So last summer, just as the Bear Stearns mortgage-backed mutual funds were experiencing losses, the uptick rule disappeared. Accordingly, the article notes,
"Some argue that the move unleashed a new era of volatility. Consider the drastic drop in Bear Stearns stock, which tumbled to $4.81 a share March 17 from $57 just two days earlier. When groups of traders short a stock they effectively flood the market with shares they are selling -- even though they don't actually own them -- which can drive down prices and sometimes even cause a panic, critics say. Some investors maintain that groups of hedge funds and others conspired to knock down Bear's stock price, hoping to profit by forcing the big brokerage to seek bankruptcy protection.
"Traders are in hog heaven -- they keep banging and banging a stock [down] -- but investors find it hideous," argues Mario Gabelli, chairman of Gamco Investors, who wants the rule re-instated. "The increased volatility causes investors to want higher returns, so there will be a higher cost of capital for companies, putting our markets at a competitive disadvantage."
Adds Martin J. Whitman, founder and co-chief investment officer of Third Avenue Management: "In my 58 years in the market, it's never been easier to conduct bear raids." His funds sustained losses when shares of companies such as CIT Group and bond-insurance companies, such as MBIA and Ambac Financial Group, fell significantly, declines he blames on short-sellers.
And, just over a week ago, CNBC's James Cramer encouraged his viewers to contact the Securities and Exchange Commission and Congress to complain about the change, saying that "tens of billions of dollars" have been lost because of the change, and that SEC officials "are total morons" about the issue.
Thus we have a number of industry pundits complaining that the sky is falling, and all because of this one minor change. But there are other views, as well. For example, as the Journal piece continues,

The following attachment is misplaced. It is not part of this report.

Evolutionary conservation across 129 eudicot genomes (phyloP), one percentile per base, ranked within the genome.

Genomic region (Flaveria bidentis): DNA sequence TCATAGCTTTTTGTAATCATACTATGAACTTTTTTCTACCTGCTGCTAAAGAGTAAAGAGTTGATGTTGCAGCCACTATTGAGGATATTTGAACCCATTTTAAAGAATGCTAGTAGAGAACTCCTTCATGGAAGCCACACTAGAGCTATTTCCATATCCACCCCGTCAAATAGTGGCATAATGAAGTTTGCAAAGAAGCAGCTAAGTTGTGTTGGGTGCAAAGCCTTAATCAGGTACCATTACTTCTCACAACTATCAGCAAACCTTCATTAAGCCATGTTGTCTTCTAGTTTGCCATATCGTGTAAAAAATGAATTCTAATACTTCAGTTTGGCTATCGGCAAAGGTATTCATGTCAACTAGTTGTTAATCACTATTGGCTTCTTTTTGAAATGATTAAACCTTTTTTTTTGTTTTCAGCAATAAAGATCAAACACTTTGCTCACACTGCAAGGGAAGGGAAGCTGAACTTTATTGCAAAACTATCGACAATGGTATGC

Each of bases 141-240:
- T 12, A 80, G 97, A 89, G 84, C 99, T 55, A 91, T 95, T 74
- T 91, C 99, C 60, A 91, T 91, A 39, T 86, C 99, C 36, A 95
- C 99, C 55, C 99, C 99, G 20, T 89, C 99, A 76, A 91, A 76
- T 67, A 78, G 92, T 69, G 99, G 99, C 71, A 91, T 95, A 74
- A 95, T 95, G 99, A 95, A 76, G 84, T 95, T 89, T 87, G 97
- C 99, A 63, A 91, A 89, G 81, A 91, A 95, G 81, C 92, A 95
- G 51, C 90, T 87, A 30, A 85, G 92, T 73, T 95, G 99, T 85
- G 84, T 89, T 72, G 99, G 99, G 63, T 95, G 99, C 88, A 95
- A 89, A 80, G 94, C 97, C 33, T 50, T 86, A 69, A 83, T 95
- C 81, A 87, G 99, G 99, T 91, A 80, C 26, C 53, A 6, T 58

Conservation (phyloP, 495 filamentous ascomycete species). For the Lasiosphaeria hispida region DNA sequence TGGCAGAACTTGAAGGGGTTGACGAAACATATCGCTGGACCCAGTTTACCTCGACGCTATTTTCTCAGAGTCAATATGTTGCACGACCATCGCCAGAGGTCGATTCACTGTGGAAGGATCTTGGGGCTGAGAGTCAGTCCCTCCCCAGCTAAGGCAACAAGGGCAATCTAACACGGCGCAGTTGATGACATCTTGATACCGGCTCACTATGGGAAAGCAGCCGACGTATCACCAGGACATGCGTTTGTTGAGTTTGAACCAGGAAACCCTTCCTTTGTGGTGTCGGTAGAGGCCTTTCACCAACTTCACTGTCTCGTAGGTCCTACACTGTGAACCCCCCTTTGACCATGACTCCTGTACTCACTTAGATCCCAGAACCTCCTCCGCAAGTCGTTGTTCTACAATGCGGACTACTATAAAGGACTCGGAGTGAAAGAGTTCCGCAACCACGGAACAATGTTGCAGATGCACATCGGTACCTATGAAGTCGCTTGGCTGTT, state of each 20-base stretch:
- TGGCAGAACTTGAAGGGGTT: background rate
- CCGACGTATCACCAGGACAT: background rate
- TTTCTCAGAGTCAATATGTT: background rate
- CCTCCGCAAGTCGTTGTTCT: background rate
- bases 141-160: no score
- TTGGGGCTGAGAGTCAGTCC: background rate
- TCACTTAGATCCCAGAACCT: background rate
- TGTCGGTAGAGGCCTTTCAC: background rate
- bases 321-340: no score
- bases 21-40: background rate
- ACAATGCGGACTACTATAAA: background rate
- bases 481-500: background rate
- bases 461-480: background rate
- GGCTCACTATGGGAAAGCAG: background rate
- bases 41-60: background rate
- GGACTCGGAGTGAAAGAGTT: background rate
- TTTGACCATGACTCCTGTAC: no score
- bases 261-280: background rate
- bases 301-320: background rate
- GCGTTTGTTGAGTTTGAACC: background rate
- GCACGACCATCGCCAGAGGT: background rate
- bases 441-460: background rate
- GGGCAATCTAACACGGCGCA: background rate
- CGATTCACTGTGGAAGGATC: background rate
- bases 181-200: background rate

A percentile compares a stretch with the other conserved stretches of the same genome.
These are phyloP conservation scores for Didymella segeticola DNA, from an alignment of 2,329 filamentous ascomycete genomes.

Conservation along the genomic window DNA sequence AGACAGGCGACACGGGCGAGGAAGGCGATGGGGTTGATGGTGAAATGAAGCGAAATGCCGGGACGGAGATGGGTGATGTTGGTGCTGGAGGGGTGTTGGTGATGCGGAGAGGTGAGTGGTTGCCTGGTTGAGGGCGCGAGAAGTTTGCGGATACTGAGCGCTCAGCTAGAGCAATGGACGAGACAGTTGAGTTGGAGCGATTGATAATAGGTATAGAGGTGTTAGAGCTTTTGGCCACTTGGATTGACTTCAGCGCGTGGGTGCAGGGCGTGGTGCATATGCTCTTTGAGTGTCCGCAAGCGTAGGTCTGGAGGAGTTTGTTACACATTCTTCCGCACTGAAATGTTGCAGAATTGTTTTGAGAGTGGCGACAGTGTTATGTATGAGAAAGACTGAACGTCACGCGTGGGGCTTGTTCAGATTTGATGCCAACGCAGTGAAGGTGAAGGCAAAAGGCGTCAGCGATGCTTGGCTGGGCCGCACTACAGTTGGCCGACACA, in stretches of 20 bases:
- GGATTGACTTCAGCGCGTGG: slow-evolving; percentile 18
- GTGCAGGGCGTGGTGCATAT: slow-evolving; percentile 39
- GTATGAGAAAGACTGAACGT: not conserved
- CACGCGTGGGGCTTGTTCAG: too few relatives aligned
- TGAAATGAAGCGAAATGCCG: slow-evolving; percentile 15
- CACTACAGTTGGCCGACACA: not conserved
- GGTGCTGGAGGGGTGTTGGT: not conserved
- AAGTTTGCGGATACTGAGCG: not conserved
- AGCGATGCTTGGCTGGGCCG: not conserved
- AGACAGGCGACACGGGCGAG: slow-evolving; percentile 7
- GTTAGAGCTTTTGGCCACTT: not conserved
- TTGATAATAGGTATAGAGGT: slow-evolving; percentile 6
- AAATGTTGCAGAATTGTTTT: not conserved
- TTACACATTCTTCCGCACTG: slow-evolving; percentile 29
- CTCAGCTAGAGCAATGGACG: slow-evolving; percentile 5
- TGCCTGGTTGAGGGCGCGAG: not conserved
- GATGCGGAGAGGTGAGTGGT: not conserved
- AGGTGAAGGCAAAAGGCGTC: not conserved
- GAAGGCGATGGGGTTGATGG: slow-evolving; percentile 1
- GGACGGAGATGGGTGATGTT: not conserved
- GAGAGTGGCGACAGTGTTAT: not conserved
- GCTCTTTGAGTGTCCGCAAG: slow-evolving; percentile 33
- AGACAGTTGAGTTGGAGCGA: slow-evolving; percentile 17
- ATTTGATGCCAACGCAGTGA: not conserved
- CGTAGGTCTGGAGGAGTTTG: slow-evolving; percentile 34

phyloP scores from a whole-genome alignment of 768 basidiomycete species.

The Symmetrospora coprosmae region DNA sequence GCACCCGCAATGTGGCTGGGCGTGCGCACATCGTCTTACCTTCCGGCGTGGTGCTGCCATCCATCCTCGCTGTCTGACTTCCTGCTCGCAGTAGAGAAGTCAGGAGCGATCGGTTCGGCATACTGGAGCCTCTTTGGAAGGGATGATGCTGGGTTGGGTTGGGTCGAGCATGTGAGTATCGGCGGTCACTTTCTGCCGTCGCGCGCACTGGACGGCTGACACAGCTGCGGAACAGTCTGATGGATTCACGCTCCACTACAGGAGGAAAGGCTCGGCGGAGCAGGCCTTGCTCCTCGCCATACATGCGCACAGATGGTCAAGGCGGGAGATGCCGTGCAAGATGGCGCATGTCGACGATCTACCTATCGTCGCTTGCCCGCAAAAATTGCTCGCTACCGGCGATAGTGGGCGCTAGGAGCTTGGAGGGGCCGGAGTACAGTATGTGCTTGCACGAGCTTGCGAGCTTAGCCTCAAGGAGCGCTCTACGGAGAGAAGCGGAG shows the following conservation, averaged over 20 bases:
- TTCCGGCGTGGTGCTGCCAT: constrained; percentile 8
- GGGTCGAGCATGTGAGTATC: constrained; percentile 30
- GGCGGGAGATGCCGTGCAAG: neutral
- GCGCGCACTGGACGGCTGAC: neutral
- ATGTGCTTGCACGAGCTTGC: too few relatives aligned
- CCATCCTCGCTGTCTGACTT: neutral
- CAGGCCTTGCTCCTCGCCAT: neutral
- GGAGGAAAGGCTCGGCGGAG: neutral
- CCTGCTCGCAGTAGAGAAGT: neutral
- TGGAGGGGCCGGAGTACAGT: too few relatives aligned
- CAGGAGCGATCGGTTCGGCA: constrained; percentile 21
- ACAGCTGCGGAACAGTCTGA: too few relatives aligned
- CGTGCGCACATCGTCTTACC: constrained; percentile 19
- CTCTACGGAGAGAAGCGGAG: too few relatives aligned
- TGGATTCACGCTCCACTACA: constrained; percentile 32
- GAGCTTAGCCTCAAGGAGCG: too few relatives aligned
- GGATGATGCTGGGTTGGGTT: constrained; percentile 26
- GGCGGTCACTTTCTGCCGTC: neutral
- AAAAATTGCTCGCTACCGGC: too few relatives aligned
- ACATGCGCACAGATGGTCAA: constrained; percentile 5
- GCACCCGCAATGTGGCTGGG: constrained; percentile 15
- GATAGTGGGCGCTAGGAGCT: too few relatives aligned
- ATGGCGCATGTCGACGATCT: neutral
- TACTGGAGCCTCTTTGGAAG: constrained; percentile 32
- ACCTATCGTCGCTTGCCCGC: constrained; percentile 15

Hogwash, say others. They argue that a debt crisis and economic weakness are at the root of the market's problem.
"Anyone who thinks the removal of this rule is somehow causing havoc in the financial markets is hopelessly lost in the bark of one tree and may never be able to see the forest," says James Bianco, who runs Bianco Research in Chicago. He notes that there were ways around the uptick rule, such as using options strategies and exchange-traded funds, or simply violating it and paying a small fine. "To suggest that the removal of this rule is causing the markets to go down is to loudly announce 'I don't understand the credit crisis, and I am incapable of ever understanding it.'"
I love Bianco's comment. And the Journal article clearly set up the sequence in order to imply that Bianco thinks anyone who thinks and behaves like Cramer is 'incapable of ever understanding' the credit crisis.
Which I think is pretty much true, in Cramer's case. He railed for lower Fed rates and bailouts for his hedge fund and trading desk friends. But the credit crisis, as I've since written, has always been more about counterparty risk than it has about a need for lower costs of funds.
The article goes on to describe some of the other, confounding changes in the markets which occurred with the disappearance of the uptick rule. To wit,
A representative of the SEC, which made the rule change, notes that since 2001, stocks have traded in decimals, rather than fractions. So even before the July change, a bearish-minded investor easily could have pushed a stock even just a penny higher with a little buying and then come back with a big short sale, effectively skirting the intent of the rule. He notes that some foreign markets also have seen a volatility spike, even though there were no similar changes in how stocks can be shorted."
"But lots of bad things have gone on in the market since July, making it difficult to isolate the impact of the dissolution of the uptick rule. And volatility eased when the market rebounded in October, though it remained somewhat above pre-July levels.
Decimalization alone is very important. So, of course, is the usage of puts to do what shorting does, without any uptick complications.
I think it's pretty hard to view the relevant market changes since last summer and lay all of the damage on one rule involving upticks.
Tuesday, April 01, 2008
As Steve Liesman whined about market failure, and Dennis Kneale made some fairly forgettable remarks, She conveyed eloquently in just two minutes several complex but important sentiments.
Among the salient points Caruso-Cabrera made in her brief comment were: